Ashley Madison and the FTC announced a settlement of the investigation into the breach data breach of 36 million AshleyMadison.com users that was being pursued by the FTC and several states’ attorneys general. The cost to Ashley Madison is substantial:
- a total judgment of $17.5 million (though only $1.6 million is currently due because of inability to pay the remainder, thus, that amount is suspended),
- required corrective measures, including implementing a comprehensive cybersecurity program, and
- required cybersecurity assessments by a “qualified, objective, independent third-party professional” every two years.
Business insecurity leaders would be well advised to pay close attention to the specific shortcomings that the FTC found with Ashley Madison’s cyber security practices:
- no written information security policy,
- no reasonable access controls,
- inadequate security training of employees,
- no knowledge of whether third-party service providers were using reasonable security measures, and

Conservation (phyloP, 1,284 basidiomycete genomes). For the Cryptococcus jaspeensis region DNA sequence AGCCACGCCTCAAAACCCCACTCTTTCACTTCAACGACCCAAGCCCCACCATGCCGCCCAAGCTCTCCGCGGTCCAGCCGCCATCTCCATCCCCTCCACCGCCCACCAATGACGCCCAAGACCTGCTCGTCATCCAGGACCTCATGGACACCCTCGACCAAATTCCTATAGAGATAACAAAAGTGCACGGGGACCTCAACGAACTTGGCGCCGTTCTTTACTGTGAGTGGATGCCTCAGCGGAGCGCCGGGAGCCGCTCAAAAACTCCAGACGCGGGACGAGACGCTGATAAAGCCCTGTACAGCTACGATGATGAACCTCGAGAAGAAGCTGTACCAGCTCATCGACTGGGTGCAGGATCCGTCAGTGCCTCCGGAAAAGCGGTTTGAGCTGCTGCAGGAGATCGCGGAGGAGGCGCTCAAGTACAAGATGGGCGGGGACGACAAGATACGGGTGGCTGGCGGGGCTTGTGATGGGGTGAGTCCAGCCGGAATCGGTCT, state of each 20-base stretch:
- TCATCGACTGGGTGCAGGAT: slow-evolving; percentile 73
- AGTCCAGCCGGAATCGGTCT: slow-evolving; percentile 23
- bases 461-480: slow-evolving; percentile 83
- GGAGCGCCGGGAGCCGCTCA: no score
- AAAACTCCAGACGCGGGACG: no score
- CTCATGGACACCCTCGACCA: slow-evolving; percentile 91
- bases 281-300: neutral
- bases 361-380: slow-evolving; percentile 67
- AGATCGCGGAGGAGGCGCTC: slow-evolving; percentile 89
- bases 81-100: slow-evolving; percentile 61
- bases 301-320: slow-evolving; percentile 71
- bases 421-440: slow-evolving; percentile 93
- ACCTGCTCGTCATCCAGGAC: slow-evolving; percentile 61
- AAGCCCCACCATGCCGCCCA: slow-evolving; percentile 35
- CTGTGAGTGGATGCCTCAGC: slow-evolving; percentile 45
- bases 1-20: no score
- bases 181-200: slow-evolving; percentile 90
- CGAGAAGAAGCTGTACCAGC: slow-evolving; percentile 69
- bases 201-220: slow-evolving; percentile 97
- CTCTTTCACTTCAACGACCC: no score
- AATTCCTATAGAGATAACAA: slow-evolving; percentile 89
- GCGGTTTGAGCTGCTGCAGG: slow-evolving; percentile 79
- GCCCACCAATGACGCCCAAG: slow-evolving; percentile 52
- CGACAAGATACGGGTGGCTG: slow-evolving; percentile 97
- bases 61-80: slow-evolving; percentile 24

- no measures to monitor the effectiveness of their system security.
After looking at the foregoing list, ask yourself this question: “does my company have any of these same problems?” If your answer is “Yes,” “Maybe,” or “I don’t know,” then your company could easily find itself in the same position as Ashley Madison being pursued by the FTC should it have a data breach.
The FTC also listed the following issues by Ashley Madison as giving rise to the investigation:
- the defendants misrepresented that they had taken reasonable steps to ensure AshleyMadison.com was secure,
- that they had received a “Trusted Security Award”,
- that they would delete all of the information of consumers who utilized their Full Delete service, and
- engaged in unfair security practices by failing to take reasonable steps to prevent unauthorized access to personal information on their network, causing substantial consumer harm.
Here is the full FTC announcement of the settlement.
Shawn Tuma (@shawnetuma) is a business lawyer with an internationally recognized reputation in cybersecurity, computer fraud, and data privacy law. He is a Cybersecurity & Data Privacy Partner at Scheef & Stone, LLP, a full-service commercial law firm in Texas that represents businesses of all sizes throughout the United States and, through its Mackrell International network, around the world.